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When the heart muscle can’t keep pace with the body’s requirements for blood and oxygen, heart failure sets in. Also called congestive heart failure, heart failure is a chronic, progressive condition which can affect the heart’s left side, right side or both sides. Generally, it affects the left side first.

Here’s what may initially happen when the heart’s workload exceeds its pumping capacity:

  • Size Increase: As the heart struggles to pump more blood, it stretches and grows bigger.
  • Muscle Mass Increases: As the heart grows in size, its contracting cells get bigger. This allows the heart to pump more blood – at least for a time.
  • Pumping Speed Increases. When the heart pumps faster, more blood and oxygen are circulated

The body also adjusts to the heart’s limitations in other ways:

  • The blood vessels begin to narrow. This helps to increase blood pressure in an effort to compensate for the heart’s lack of power.
  • The body reroutes blood away from less vital tissues and organs (such as the lungs or kidneys), and sends it to the heart and brain.

Unfortunately, though, these measures only work temporarily and heart failure continues to progress. Often, heart failure has been developing for years without being diagnosed – a compelling reason for regular visits to your doctor.


Heart Failure Symptoms

If you experience any of these symptoms, your body could be asking you for help:

  •          Shortness of breath (dyspnea) when you exert yourself or when you lie down
  •          Fatigue and weakness
  •          Swelling (edema) in your legs, ankles and feet
  •          Rapid or irregular heartbeat
  •          Reduced ability to exercise
  •          Persistent cough or wheezing with white or pink blood-tinged phlegm
  •          Increased need to urinate at night
  •          Swelling of your abdomen (ascites)
  •          Very rapid weight gain from fluid retention
  •          Lack of appetite and nausea
  •          Difficulty concentrating or decreased alertness
  •          Sudden, severe shortness of breath and coughing up pink, foamy mucus
  •          Chest pain if your heart failure is caused by a heart attack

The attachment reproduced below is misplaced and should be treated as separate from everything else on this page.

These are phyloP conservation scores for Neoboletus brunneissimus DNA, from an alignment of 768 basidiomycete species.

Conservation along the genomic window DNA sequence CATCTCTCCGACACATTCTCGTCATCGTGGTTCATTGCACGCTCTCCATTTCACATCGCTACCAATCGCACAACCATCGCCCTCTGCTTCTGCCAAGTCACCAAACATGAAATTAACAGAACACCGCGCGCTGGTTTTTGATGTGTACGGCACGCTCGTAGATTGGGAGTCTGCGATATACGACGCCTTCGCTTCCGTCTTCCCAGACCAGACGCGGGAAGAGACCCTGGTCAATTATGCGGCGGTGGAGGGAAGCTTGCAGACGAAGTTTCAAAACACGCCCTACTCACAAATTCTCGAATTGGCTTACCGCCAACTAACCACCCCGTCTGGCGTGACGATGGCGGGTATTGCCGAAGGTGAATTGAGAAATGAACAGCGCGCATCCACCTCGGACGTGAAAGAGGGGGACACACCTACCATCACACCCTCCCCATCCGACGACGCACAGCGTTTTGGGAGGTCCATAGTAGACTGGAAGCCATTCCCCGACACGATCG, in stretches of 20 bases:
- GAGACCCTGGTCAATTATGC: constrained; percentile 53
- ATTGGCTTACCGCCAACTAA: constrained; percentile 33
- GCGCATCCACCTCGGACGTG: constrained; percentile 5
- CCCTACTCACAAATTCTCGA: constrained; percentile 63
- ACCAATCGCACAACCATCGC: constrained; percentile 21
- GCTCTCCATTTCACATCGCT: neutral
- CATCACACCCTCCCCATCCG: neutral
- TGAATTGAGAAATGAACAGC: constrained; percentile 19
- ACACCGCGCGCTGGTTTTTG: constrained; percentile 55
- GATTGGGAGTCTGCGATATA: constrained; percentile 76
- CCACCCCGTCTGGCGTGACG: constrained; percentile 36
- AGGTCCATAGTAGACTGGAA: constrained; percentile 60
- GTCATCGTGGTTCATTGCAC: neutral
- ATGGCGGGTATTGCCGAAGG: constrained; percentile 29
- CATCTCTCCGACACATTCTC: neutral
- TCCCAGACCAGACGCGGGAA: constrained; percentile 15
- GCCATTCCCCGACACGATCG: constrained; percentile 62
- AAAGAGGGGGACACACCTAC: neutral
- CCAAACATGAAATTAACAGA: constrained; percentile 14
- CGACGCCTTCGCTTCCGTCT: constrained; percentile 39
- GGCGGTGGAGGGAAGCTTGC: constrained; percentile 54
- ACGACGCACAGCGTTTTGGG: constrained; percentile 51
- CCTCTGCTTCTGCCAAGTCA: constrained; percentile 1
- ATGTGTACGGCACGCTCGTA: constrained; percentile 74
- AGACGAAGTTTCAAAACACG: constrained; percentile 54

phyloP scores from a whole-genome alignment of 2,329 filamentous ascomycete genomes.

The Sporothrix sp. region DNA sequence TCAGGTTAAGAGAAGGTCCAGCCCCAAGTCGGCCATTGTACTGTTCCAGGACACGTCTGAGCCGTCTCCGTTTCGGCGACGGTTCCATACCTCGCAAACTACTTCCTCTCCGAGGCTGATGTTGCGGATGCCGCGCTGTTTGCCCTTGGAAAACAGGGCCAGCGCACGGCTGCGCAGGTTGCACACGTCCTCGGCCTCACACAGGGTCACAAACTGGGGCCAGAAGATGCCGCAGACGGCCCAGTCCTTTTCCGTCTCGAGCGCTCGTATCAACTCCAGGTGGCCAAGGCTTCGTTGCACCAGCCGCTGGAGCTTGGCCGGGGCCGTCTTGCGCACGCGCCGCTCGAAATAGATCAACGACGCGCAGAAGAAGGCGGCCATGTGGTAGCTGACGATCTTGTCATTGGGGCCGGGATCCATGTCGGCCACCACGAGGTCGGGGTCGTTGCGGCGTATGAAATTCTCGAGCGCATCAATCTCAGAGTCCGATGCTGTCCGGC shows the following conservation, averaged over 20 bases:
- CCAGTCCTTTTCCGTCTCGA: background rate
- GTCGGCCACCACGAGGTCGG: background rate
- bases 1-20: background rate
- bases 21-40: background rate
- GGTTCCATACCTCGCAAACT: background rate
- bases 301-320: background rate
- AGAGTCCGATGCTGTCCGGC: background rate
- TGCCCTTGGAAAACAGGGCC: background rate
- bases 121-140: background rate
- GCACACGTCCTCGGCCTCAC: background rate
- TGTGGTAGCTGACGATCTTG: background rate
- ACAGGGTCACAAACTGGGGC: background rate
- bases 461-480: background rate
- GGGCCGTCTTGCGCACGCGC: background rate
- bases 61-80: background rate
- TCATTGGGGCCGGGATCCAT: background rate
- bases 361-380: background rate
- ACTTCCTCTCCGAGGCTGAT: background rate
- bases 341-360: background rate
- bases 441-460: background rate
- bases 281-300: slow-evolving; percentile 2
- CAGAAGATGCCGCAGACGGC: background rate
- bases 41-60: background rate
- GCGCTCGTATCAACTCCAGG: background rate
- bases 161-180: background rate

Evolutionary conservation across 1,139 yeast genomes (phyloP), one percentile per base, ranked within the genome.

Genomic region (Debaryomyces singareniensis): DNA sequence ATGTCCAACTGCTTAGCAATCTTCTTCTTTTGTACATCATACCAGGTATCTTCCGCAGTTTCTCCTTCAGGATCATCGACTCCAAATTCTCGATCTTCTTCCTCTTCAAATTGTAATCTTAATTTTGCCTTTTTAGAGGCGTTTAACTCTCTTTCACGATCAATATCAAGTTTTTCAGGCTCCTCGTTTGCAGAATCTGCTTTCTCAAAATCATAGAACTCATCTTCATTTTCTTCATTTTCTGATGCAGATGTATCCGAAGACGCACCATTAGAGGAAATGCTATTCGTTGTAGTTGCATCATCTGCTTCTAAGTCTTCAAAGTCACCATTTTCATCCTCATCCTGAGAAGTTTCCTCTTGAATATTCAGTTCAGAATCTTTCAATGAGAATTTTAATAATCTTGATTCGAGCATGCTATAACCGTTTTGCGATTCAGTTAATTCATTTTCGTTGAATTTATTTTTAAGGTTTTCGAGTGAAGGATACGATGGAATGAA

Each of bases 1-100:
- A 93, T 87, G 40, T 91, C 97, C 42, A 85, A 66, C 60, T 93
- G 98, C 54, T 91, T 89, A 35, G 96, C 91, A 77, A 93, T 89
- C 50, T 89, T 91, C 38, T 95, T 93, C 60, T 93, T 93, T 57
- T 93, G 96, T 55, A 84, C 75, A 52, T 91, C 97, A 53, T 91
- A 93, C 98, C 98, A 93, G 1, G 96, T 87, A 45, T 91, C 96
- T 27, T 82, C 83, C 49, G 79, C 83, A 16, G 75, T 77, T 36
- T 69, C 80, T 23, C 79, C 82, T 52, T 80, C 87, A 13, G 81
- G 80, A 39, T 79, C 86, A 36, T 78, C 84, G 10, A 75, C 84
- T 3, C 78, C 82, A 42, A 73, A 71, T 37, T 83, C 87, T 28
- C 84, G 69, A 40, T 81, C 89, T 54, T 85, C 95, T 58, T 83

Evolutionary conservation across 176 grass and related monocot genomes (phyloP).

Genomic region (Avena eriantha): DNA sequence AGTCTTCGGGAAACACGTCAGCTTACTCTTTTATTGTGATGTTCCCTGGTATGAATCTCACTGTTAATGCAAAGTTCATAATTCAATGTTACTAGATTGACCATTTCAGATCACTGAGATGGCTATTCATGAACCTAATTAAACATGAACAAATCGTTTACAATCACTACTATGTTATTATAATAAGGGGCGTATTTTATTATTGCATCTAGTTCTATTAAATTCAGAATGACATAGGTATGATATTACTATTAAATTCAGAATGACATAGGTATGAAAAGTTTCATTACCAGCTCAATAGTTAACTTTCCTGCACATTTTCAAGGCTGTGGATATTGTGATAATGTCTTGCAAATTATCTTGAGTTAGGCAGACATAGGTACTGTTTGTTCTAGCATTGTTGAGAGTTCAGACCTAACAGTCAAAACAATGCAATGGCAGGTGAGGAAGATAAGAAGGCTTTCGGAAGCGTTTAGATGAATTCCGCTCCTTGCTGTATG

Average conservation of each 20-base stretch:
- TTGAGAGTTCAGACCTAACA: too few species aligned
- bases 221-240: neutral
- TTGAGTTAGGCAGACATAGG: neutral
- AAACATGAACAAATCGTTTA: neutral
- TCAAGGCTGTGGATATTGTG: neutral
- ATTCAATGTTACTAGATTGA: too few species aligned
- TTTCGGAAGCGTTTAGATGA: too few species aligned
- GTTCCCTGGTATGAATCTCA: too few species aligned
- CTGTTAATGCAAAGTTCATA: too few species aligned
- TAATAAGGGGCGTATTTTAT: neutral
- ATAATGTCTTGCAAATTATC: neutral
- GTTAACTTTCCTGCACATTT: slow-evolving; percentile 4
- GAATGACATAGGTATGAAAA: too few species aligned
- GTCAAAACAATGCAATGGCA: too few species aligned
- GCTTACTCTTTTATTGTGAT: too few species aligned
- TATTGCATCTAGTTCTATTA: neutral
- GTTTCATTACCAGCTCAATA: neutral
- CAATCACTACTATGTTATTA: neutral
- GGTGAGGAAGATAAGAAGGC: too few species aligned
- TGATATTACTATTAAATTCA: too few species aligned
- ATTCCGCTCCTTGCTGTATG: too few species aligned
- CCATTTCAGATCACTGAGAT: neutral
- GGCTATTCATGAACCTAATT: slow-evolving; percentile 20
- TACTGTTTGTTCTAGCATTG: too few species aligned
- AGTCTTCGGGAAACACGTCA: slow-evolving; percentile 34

See your doctor promptly if you think you may be experiencing heart failure. Don’t self-diagnose, and call 911 immediately if you experience:

  •          Chest pain
  •          Fainting or severe weakness
  •          Rapid or irregular heartbeat associated with shortness of breath, chest pain or fainting
  •          Sudden, severe shortness of breath and coughing up pink, foamy mucus

While heart failure may be the root cause of these symptoms, there are many other possible causes—some of which are life-threatening. Don’t delay in getting medical help.


Heart Failure Medications

If you have heart failure, you may need multiple medications. Or, your cardiologist may recommend a different treatment. You and your doctor will determine, based on your condition, what medications may or may not be appropriate and effective for you.

Your relationship with your cardiologist is key to your recovery. Don’t hesitate to ask any and all questions you may have about your medication(s) and/or treatment plan. 


Heart Failure Treatments

ICD (implantable cardioverter defibrillator)

An ICD monitors your heart rhythm 24/7. If your heartbeat is irregular, too slow or too fast, the device starts by sending brief, painless electrical signals that should regulate your heart rate. But if the irregularities in your heartbeat continue, the defibrillator delivers a shock to restore your heart to a normal rate. Your cardiologist will program your ICD to provide the most effective treatment for your specific heart failure condition.

CRT (cardiac resynchronization therapy)

In some heart failure cases, the upper and lower chambers of the heart aren’t beating together. A CRT device sends small electrical impulses to both lower chambers of the heart to help them beat together in a more synchronized pattern. This has been clinically proven to improve the heart’s ability to pump blood and oxygen to your body. Another advantage of CRT is that your doctor can monitor your heart device using an external computer, which assists in ensuring your treatment is effective.